I really enjoyed Tim Federle’s two middle grade novels, Better Nate than Ever and Five Six Seven Nate! and I was happy to hear that he was trying his hand at Young Adult. After reading The Great American Whatever, I wasn't disappointed!
I’ve never experienced a loss of a sibling, but Tim’s characters illustrate exactly how I’d imagine it would feel. Protagonist Quinn and his mother pretty much give up on everything after Quinn's sister, Annabeth, dies in a car accident. Quinn sticks to his room and gives up on writing; his mother sleeps on the sofa and overeats. Her death has affected them deeply.
The novel starts with Geoff, Quinn’s charming best friend, encouraging him to go a college party where not much happens, other than Quinn meeting this hot guy, Amir. I really appreciated that Geoff and Quinn’s relationship is a positive example of a straight guy being friends with a gay guy – even if the straight guy does disgusting things like name his farts. Quinn isn’t quite out of the closet – he hasn’t told his mother – but the story isn’t centered on that.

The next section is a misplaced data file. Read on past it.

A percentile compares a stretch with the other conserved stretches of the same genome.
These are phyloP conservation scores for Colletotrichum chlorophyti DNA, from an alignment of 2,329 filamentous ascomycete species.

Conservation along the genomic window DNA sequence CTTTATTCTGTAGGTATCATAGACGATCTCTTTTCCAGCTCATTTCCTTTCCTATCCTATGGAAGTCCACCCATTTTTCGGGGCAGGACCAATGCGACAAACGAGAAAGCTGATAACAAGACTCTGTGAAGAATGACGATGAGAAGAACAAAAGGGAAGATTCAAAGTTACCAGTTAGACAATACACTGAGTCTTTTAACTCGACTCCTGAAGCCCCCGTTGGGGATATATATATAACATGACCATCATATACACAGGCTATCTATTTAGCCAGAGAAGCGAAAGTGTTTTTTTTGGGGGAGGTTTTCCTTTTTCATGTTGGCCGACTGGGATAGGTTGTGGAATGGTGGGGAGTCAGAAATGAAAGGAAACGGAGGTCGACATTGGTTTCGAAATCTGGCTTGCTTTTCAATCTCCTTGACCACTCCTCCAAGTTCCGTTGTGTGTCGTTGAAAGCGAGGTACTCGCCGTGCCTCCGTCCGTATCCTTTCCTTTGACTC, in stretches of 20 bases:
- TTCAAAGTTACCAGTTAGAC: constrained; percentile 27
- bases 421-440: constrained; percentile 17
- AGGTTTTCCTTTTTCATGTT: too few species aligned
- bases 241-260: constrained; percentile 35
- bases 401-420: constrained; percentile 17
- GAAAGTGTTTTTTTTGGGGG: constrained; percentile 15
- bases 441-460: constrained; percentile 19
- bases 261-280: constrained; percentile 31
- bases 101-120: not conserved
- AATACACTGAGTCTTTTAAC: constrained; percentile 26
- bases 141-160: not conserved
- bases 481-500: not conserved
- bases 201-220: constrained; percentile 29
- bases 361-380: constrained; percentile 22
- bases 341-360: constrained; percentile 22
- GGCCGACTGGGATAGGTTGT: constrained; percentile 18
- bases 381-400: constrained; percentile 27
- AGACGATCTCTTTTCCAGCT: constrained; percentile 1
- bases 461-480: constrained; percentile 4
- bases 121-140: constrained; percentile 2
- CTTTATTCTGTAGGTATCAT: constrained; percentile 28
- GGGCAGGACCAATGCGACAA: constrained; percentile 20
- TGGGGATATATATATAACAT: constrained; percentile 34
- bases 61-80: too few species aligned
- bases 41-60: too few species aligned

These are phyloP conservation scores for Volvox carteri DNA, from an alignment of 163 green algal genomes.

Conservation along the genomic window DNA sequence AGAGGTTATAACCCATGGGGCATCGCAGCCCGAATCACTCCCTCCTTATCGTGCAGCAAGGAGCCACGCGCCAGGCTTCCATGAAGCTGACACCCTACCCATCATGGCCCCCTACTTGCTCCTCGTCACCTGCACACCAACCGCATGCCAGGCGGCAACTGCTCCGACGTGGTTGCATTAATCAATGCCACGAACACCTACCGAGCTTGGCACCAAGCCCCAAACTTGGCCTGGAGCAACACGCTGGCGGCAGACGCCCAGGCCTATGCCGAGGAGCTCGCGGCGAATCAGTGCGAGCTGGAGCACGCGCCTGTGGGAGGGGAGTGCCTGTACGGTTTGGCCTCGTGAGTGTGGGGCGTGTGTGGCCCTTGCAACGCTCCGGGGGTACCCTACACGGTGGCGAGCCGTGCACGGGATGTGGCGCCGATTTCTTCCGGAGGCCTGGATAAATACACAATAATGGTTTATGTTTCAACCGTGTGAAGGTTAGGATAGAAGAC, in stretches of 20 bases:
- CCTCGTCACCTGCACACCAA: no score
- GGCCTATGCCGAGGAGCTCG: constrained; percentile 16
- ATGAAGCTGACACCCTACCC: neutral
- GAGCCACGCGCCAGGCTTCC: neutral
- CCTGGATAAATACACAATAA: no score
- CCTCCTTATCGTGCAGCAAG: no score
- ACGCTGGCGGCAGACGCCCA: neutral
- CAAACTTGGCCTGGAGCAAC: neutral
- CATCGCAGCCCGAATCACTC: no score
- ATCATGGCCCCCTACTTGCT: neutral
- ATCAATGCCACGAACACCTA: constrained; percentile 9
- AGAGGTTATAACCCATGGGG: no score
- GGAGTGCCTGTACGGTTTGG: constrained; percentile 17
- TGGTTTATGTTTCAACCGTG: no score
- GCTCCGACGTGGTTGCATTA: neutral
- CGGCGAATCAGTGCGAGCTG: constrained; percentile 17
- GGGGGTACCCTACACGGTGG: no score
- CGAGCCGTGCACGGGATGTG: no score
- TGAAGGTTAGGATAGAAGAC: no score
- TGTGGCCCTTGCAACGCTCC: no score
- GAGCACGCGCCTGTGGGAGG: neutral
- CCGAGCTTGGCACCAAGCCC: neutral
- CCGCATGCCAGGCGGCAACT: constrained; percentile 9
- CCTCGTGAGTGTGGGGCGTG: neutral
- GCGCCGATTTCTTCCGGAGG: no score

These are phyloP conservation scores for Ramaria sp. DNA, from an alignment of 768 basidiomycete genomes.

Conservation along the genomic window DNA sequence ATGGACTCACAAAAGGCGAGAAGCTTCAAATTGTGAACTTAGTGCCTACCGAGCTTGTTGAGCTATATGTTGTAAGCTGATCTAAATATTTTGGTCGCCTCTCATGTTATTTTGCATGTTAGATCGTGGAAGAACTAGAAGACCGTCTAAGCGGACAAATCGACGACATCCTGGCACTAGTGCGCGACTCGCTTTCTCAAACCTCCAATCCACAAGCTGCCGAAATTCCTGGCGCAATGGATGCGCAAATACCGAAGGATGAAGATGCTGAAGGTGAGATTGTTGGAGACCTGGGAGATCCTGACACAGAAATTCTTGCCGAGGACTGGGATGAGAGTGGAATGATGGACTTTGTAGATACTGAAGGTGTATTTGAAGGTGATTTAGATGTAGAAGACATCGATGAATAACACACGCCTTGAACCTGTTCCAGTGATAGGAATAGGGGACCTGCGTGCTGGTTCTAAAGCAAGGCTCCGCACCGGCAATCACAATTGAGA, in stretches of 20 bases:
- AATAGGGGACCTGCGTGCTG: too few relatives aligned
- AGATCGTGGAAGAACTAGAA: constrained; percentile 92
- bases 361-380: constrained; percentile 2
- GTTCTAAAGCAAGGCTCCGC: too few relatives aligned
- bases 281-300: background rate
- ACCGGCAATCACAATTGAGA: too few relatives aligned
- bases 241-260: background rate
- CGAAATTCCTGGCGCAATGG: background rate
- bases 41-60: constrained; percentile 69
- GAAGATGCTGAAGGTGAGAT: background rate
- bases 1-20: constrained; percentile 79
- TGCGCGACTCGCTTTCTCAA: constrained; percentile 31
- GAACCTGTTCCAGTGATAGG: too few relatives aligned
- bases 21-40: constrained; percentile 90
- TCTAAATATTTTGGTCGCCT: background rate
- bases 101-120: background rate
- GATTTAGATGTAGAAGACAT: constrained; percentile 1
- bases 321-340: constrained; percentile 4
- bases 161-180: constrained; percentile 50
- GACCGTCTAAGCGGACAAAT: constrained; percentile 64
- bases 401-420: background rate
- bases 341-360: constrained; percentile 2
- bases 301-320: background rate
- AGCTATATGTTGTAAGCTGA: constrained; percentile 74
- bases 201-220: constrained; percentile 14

Quinn’s developing relationship with Amir, his dealing with the events that surround his sister’s death, and his finding his way back to his passion is then the focus of the story. Quinn and Amir’s relationship starts out healthy, but it’s evident that they both have different ideas of what they want out of it and its direction. I’m not sure I’m happy with where it did go – but not all relationships go the way we want them, do they?
Overall, this is a great story about coming to terms with loss, believing in friendship and discovering self. Quinn may come off as smart aleck, but he warms up quickly and you'll care about his journey.
- William Ottens is the Cataloging & Collection Development Coordinator at Lawrence Public Library.